Today in Mighty Girl history, Mexican artist Frida Kahlo, a painter whose life history has taken almost as much prominence as her talent, was born in 1907. Widely known for her striking appearance, dramatic health issues, and tumultuous relationship with spouse and artist Diego Rivera, Frida Kahlo incorporated each of these subjects into her artwork.

Born in Coyoacán, Mexico, young Frida’s life was punctuated by prominent events: polio, the Mexican Revolution, and a horrific bus accident among them. Recovery from the bus trauma left her isolated and in extreme pain; painting became her distraction and solace. Self-portraits were her frequent focus, as she explained, “I paint myself because I am so often alone and because I am the subject I know best.”

Long celebrated as a folk icon in her homeland, it was not until the 1980s, well after her 1954 death, that Kahlo became widely recognized for her artistic skill. Now, her brightly-colored, often surreal artwork is in high demand. She has also been memorialized in movies and songs, on currency, and in countless books. Her birthplace and adult residence, The Blue House, is maintained today as a museum in her honor.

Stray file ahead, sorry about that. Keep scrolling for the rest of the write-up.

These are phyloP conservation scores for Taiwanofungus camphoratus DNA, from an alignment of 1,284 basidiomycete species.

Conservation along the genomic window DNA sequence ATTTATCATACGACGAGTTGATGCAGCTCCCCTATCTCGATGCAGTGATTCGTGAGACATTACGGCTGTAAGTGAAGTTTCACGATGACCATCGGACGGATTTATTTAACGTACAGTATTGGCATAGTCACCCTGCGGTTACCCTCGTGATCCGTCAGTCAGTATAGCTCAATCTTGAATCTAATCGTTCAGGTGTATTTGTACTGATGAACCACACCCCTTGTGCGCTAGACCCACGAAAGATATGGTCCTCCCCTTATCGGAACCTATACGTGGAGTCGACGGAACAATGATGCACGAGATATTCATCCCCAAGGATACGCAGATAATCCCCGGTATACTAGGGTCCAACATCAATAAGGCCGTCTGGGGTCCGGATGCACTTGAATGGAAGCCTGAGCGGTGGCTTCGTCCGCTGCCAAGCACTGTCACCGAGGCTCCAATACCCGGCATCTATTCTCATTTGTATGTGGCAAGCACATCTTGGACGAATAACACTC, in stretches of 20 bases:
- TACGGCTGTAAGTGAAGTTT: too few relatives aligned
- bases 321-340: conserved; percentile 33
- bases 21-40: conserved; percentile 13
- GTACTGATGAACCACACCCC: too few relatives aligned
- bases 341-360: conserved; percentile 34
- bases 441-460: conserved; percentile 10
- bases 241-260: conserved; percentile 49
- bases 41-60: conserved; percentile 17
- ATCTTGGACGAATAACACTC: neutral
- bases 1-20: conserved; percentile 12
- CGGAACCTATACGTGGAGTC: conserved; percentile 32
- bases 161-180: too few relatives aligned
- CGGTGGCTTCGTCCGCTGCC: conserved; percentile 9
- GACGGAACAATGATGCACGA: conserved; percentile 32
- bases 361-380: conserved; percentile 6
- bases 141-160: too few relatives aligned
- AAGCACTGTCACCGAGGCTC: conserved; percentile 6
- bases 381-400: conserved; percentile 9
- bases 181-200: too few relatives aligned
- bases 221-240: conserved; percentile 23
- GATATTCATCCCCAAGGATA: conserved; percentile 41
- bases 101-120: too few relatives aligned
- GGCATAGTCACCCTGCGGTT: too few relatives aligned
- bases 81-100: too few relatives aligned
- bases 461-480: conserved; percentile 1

There are several excellent biographies to introduce Kahlo to young readers, including “Frida” ( and “Me, Frida” (, both for ages 4 to 8; “Frida Kahlo: The Artist who Painted Herself” for ages 6 to 11 (; and the recently released “Who Was Frida Kahlo?” for ages 8 to 12 (